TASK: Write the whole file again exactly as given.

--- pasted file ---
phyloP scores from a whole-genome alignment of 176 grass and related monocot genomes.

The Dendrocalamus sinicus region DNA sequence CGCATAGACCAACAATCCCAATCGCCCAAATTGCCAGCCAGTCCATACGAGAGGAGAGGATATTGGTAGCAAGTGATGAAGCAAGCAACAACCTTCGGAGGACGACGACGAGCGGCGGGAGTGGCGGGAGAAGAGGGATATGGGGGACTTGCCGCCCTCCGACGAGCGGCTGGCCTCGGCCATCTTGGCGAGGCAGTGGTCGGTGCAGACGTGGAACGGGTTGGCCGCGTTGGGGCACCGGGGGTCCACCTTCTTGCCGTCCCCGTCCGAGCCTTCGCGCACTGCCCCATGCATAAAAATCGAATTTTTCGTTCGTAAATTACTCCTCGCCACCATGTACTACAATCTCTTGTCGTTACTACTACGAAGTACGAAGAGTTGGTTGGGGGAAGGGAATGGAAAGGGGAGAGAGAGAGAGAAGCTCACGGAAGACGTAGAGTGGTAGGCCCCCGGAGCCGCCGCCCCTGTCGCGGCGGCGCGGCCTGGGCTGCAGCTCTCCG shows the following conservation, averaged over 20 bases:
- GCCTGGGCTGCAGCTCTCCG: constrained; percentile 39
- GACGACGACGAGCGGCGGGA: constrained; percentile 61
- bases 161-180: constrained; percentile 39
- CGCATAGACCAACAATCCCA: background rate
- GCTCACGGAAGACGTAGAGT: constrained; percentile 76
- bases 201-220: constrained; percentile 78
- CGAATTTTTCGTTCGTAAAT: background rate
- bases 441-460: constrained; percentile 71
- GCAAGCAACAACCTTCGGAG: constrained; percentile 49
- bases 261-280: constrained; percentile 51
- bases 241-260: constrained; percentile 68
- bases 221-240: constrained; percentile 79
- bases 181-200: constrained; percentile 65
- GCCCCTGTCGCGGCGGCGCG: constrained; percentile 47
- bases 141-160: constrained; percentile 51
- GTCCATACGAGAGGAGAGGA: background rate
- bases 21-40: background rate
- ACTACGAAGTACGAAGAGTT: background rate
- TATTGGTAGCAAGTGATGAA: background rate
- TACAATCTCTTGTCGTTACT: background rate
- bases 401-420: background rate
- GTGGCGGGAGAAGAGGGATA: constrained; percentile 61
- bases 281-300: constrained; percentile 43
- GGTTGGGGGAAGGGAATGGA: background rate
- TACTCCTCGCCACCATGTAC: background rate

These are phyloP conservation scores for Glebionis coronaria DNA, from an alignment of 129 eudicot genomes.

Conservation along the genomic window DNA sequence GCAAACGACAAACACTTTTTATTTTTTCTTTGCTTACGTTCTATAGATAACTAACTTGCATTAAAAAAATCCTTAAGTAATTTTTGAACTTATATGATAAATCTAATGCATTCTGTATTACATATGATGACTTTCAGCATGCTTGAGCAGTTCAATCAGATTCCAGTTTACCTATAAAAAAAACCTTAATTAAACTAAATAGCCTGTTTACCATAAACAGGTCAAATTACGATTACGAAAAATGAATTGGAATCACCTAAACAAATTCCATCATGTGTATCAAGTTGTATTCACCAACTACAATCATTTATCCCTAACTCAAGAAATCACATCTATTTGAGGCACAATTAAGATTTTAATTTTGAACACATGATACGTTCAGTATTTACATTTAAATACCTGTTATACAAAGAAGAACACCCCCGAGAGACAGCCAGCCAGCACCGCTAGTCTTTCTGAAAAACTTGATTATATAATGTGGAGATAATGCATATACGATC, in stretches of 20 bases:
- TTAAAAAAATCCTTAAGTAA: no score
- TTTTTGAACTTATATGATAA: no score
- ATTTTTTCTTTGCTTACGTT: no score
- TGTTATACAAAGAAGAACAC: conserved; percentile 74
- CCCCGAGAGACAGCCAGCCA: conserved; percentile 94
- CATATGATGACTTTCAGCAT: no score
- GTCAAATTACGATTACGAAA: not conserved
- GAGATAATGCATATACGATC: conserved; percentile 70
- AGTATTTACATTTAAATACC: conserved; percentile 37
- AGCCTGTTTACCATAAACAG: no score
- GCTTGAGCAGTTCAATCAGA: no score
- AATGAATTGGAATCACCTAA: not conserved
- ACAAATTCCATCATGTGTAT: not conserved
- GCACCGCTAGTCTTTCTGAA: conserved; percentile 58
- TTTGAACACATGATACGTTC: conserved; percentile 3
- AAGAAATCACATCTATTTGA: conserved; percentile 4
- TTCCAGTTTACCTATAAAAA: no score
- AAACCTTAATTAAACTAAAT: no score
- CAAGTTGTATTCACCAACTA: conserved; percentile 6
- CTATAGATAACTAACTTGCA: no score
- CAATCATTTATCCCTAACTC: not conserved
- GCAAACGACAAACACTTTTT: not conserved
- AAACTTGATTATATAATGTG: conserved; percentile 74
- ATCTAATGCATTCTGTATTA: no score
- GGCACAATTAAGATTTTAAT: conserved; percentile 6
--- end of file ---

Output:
phyloP scores from a whole-genome alignment of 176 grass and related monocot genomes.

The Dendrocalamus sinicus region DNA sequence CGCATAGACCAACAATCCCAATCGCCCAAATTGCCAGCCAGTCCATACGAGAGGAGAGGATATTGGTAGCAAGTGATGAAGCAAGCAACAACCTTCGGAGGACGACGACGAGCGGCGGGAGTGGCGGGAGAAGAGGGATATGGGGGACTTGCCGCCCTCCGACGAGCGGCTGGCCTCGGCCATCTTGGCGAGGCAGTGGTCGGTGCAGACGTGGAACGGGTTGGCCGCGTTGGGGCACCGGGGGTCCACCTTCTTGCCGTCCCCGTCCGAGCCTTCGCGCACTGCCCCATGCATAAAAATCGAATTTTTCGTTCGTAAATTACTCCTCGCCACCATGTACTACAATCTCTTGTCGTTACTACTACGAAGTACGAAGAGTTGGTTGGGGGAAGGGAATGGAAAGGGGAGAGAGAGAGAGAAGCTCACGGAAGACGTAGAGTGGTAGGCCCCCGGAGCCGCCGCCCCTGTCGCGGCGGCGCGGCCTGGGCTGCAGCTCTCCG shows the following conservation, averaged over 20 bases:
- GCCTGGGCTGCAGCTCTCCG: constrained; percentile 39
- GACGACGACGAGCGGCGGGA: constrained; percentile 61
- bases 161-180: constrained; percentile 39
- CGCATAGACCAACAATCCCA: background rate
- GCTCACGGAAGACGTAGAGT: constrained; percentile 76
- bases 201-220: constrained; percentile 78
- CGAATTTTTCGTTCGTAAAT: background rate
- bases 441-460: constrained; percentile 71
- GCAAGCAACAACCTTCGGAG: constrained; percentile 49
- bases 261-280: constrained; percentile 51
- bases 241-260: constrained; percentile 68
- bases 221-240: constrained; percentile 79
- bases 181-200: constrained; percentile 65
- GCCCCTGTCGCGGCGGCGCG: constrained; percentile 47
- bases 141-160: constrained; percentile 51
- GTCCATACGAGAGGAGAGGA: background rate
- bases 21-40: background rate
- ACTACGAAGTACGAAGAGTT: background rate
- TATTGGTAGCAAGTGATGAA: background rate
- TACAATCTCTTGTCGTTACT: background rate
- bases 401-420: background rate
- GTGGCGGGAGAAGAGGGATA: constrained; percentile 61
- bases 281-300: constrained; percentile 43
- GGTTGGGGGAAGGGAATGGA: background rate
- TACTCCTCGCCACCATGTAC: background rate

These are phyloP conservation scores for Glebionis coronaria DNA, from an alignment of 129 eudicot genomes.

Conservation along the genomic window DNA sequence GCAAACGACAAACACTTTTTATTTTTTCTTTGCTTACGTTCTATAGATAACTAACTTGCATTAAAAAAATCCTTAAGTAATTTTTGAACTTATATGATAAATCTAATGCATTCTGTATTACATATGATGACTTTCAGCATGCTTGAGCAGTTCAATCAGATTCCAGTTTACCTATAAAAAAAACCTTAATTAAACTAAATAGCCTGTTTACCATAAACAGGTCAAATTACGATTACGAAAAATGAATTGGAATCACCTAAACAAATTCCATCATGTGTATCAAGTTGTATTCACCAACTACAATCATTTATCCCTAACTCAAGAAATCACATCTATTTGAGGCACAATTAAGATTTTAATTTTGAACACATGATACGTTCAGTATTTACATTTAAATACCTGTTATACAAAGAAGAACACCCCCGAGAGACAGCCAGCCAGCACCGCTAGTCTTTCTGAAAAACTTGATTATATAATGTGGAGATAATGCATATACGATC, in stretches of 20 bases:
- TTAAAAAAATCCTTAAGTAA: no score
- TTTTTGAACTTATATGATAA: no score
- ATTTTTTCTTTGCTTACGTT: no score
- TGTTATACAAAGAAGAACAC: conserved; percentile 74
- CCCCGAGAGACAGCCAGCCA: conserved; percentile 94
- CATATGATGACTTTCAGCAT: no score
- GTCAAATTACGATTACGAAA: not conserved
- GAGATAATGCATATACGATC: conserved; percentile 70
- AGTATTTACATTTAAATACC: conserved; percentile 37
- AGCCTGTTTACCATAAACAG: no score
- GCTTGAGCAGTTCAATCAGA: no score
- AATGAATTGGAATCACCTAA: not conserved
- ACAAATTCCATCATGTGTAT: not conserved
- GCACCGCTAGTCTTTCTGAA: conserved; percentile 58
- TTTGAACACATGATACGTTC: conserved; percentile 3
- AAGAAATCACATCTATTTGA: conserved; percentile 4
- TTCCAGTTTACCTATAAAAA: no score
- AAACCTTAATTAAACTAAAT: no score
- CAAGTTGTATTCACCAACTA: conserved; percentile 6
- CTATAGATAACTAACTTGCA: no score
- CAATCATTTATCCCTAACTC: not conserved
- GCAAACGACAAACACTTTTT: not conserved
- AAACTTGATTATATAATGTG: conserved; percentile 74
- ATCTAATGCATTCTGTATTA: no score
- GGCACAATTAAGATTTTAAT: conserved; percentile 6